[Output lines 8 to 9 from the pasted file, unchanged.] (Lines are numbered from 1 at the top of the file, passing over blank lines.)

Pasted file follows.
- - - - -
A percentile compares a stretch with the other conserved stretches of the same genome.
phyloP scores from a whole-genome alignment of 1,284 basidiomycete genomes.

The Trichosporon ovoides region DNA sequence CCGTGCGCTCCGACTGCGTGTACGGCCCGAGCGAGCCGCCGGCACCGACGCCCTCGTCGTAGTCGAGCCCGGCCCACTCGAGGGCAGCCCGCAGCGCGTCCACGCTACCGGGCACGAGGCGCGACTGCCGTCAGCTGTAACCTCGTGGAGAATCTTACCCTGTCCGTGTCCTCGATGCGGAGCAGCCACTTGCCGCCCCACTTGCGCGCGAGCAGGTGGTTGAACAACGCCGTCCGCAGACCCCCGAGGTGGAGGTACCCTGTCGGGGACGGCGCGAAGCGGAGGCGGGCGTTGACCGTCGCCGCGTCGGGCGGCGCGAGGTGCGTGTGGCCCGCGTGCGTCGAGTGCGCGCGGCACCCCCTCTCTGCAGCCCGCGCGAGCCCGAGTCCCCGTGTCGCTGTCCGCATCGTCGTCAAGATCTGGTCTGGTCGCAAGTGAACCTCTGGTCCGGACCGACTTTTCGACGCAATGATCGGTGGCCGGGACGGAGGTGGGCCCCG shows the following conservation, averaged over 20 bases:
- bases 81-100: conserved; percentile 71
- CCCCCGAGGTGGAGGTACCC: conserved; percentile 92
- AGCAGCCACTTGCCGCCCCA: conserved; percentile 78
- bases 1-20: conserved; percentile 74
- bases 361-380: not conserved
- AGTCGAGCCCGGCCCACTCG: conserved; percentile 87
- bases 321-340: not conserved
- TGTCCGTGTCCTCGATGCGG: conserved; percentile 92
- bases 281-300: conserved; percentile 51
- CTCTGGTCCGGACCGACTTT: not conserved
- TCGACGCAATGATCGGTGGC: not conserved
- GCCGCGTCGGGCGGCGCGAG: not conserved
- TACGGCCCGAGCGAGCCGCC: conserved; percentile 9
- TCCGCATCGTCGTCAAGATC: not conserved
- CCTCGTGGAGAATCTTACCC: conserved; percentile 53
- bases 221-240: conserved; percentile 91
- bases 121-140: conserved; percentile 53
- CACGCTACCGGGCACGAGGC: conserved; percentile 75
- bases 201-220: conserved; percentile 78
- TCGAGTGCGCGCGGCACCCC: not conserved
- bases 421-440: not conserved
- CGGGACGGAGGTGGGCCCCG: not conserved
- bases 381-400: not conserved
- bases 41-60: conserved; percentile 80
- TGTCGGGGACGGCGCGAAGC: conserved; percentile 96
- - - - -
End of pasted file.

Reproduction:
- bases 361-380: not conserved
- AGTCGAGCCCGGCCCACTCG: conserved; percentile 87